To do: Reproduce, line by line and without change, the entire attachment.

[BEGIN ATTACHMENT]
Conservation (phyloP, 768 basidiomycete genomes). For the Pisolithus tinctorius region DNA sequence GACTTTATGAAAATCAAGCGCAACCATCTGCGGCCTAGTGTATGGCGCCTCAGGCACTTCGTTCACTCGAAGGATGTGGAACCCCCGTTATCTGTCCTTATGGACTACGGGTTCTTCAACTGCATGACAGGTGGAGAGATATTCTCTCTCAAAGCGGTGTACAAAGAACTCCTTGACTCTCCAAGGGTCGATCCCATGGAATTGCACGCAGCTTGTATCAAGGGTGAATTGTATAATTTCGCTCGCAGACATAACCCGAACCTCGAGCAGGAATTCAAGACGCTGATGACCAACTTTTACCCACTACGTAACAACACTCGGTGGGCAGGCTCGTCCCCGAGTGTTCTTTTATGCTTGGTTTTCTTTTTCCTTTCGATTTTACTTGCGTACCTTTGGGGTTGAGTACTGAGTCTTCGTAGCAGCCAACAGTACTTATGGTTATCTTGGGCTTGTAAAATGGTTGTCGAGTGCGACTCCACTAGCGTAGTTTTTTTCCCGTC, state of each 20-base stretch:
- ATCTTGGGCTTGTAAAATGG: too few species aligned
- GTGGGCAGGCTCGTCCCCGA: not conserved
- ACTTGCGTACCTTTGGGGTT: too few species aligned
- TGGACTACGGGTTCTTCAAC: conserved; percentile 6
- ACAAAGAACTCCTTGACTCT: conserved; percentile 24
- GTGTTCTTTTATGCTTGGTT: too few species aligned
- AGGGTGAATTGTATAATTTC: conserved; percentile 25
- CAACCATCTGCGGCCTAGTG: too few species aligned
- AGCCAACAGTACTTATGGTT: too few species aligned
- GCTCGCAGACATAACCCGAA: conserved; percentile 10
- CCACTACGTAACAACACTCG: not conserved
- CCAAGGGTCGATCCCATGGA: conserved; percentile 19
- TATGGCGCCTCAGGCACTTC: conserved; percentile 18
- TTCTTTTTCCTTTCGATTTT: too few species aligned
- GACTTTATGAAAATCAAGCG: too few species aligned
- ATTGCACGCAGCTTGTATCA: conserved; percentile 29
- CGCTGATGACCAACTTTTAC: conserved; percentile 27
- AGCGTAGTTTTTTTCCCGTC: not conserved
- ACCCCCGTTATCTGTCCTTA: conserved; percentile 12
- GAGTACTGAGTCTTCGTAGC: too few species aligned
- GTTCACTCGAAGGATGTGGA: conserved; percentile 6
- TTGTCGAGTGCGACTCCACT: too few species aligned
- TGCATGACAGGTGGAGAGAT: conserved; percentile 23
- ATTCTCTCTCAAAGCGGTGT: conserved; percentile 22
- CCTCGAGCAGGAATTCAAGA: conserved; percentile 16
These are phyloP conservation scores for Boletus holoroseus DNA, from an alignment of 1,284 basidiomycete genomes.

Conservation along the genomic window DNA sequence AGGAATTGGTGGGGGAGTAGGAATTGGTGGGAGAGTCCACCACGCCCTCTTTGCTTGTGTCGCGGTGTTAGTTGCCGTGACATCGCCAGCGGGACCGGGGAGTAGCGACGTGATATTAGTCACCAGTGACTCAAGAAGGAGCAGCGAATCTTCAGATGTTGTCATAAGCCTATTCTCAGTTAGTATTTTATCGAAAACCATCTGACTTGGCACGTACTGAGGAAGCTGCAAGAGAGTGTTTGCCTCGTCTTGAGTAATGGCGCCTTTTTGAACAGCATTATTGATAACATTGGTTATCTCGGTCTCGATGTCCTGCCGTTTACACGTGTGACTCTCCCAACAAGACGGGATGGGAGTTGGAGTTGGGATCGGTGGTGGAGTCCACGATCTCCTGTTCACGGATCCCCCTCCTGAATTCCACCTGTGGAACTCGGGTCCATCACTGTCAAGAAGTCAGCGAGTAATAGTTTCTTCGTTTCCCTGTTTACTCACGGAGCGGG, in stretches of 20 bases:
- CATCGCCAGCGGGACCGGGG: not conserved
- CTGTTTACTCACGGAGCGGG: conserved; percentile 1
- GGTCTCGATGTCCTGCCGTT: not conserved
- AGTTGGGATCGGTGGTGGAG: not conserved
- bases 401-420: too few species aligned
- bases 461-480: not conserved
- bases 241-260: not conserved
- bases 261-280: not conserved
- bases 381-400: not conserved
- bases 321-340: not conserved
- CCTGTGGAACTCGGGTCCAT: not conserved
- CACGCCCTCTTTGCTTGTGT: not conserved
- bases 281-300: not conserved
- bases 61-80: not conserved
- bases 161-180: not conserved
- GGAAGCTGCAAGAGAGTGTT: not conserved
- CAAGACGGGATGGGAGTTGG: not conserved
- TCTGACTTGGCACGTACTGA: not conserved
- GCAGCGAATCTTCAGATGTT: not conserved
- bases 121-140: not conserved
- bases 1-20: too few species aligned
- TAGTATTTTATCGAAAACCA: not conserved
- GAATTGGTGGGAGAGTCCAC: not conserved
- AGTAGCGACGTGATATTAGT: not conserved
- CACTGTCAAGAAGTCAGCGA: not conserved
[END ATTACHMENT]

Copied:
Conservation (phyloP, 768 basidiomycete genomes). For the Pisolithus tinctorius region DNA sequence GACTTTATGAAAATCAAGCGCAACCATCTGCGGCCTAGTGTATGGCGCCTCAGGCACTTCGTTCACTCGAAGGATGTGGAACCCCCGTTATCTGTCCTTATGGACTACGGGTTCTTCAACTGCATGACAGGTGGAGAGATATTCTCTCTCAAAGCGGTGTACAAAGAACTCCTTGACTCTCCAAGGGTCGATCCCATGGAATTGCACGCAGCTTGTATCAAGGGTGAATTGTATAATTTCGCTCGCAGACATAACCCGAACCTCGAGCAGGAATTCAAGACGCTGATGACCAACTTTTACCCACTACGTAACAACACTCGGTGGGCAGGCTCGTCCCCGAGTGTTCTTTTATGCTTGGTTTTCTTTTTCCTTTCGATTTTACTTGCGTACCTTTGGGGTTGAGTACTGAGTCTTCGTAGCAGCCAACAGTACTTATGGTTATCTTGGGCTTGTAAAATGGTTGTCGAGTGCGACTCCACTAGCGTAGTTTTTTTCCCGTC, state of each 20-base stretch:
- ATCTTGGGCTTGTAAAATGG: too few species aligned
- GTGGGCAGGCTCGTCCCCGA: not conserved
- ACTTGCGTACCTTTGGGGTT: too few species aligned
- TGGACTACGGGTTCTTCAAC: conserved; percentile 6
- ACAAAGAACTCCTTGACTCT: conserved; percentile 24
- GTGTTCTTTTATGCTTGGTT: too few species aligned
- AGGGTGAATTGTATAATTTC: conserved; percentile 25
- CAACCATCTGCGGCCTAGTG: too few species aligned
- AGCCAACAGTACTTATGGTT: too few species aligned
- GCTCGCAGACATAACCCGAA: conserved; percentile 10
- CCACTACGTAACAACACTCG: not conserved
- CCAAGGGTCGATCCCATGGA: conserved; percentile 19
- TATGGCGCCTCAGGCACTTC: conserved; percentile 18
- TTCTTTTTCCTTTCGATTTT: too few species aligned
- GACTTTATGAAAATCAAGCG: too few species aligned
- ATTGCACGCAGCTTGTATCA: conserved; percentile 29
- CGCTGATGACCAACTTTTAC: conserved; percentile 27
- AGCGTAGTTTTTTTCCCGTC: not conserved
- ACCCCCGTTATCTGTCCTTA: conserved; percentile 12
- GAGTACTGAGTCTTCGTAGC: too few species aligned
- GTTCACTCGAAGGATGTGGA: conserved; percentile 6
- TTGTCGAGTGCGACTCCACT: too few species aligned
- TGCATGACAGGTGGAGAGAT: conserved; percentile 23
- ATTCTCTCTCAAAGCGGTGT: conserved; percentile 22
- CCTCGAGCAGGAATTCAAGA: conserved; percentile 16
These are phyloP conservation scores for Boletus holoroseus DNA, from an alignment of 1,284 basidiomycete genomes.

Conservation along the genomic window DNA sequence AGGAATTGGTGGGGGAGTAGGAATTGGTGGGAGAGTCCACCACGCCCTCTTTGCTTGTGTCGCGGTGTTAGTTGCCGTGACATCGCCAGCGGGACCGGGGAGTAGCGACGTGATATTAGTCACCAGTGACTCAAGAAGGAGCAGCGAATCTTCAGATGTTGTCATAAGCCTATTCTCAGTTAGTATTTTATCGAAAACCATCTGACTTGGCACGTACTGAGGAAGCTGCAAGAGAGTGTTTGCCTCGTCTTGAGTAATGGCGCCTTTTTGAACAGCATTATTGATAACATTGGTTATCTCGGTCTCGATGTCCTGCCGTTTACACGTGTGACTCTCCCAACAAGACGGGATGGGAGTTGGAGTTGGGATCGGTGGTGGAGTCCACGATCTCCTGTTCACGGATCCCCCTCCTGAATTCCACCTGTGGAACTCGGGTCCATCACTGTCAAGAAGTCAGCGAGTAATAGTTTCTTCGTTTCCCTGTTTACTCACGGAGCGGG, in stretches of 20 bases:
- CATCGCCAGCGGGACCGGGG: not conserved
- CTGTTTACTCACGGAGCGGG: conserved; percentile 1
- GGTCTCGATGTCCTGCCGTT: not conserved
- AGTTGGGATCGGTGGTGGAG: not conserved
- bases 401-420: too few species aligned
- bases 461-480: not conserved
- bases 241-260: not conserved
- bases 261-280: not conserved
- bases 381-400: not conserved
- bases 321-340: not conserved
- CCTGTGGAACTCGGGTCCAT: not conserved
- CACGCCCTCTTTGCTTGTGT: not conserved
- bases 281-300: not conserved
- bases 61-80: not conserved
- bases 161-180: not conserved
- GGAAGCTGCAAGAGAGTGTT: not conserved
- CAAGACGGGATGGGAGTTGG: not conserved
- TCTGACTTGGCACGTACTGA: not conserved
- GCAGCGAATCTTCAGATGTT: not conserved
- bases 121-140: not conserved
- bases 1-20: too few species aligned
- TAGTATTTTATCGAAAACCA: not conserved
- GAATTGGTGGGAGAGTCCAC: not conserved
- AGTAGCGACGTGATATTAGT: not conserved
- CACTGTCAAGAAGTCAGCGA: not conserved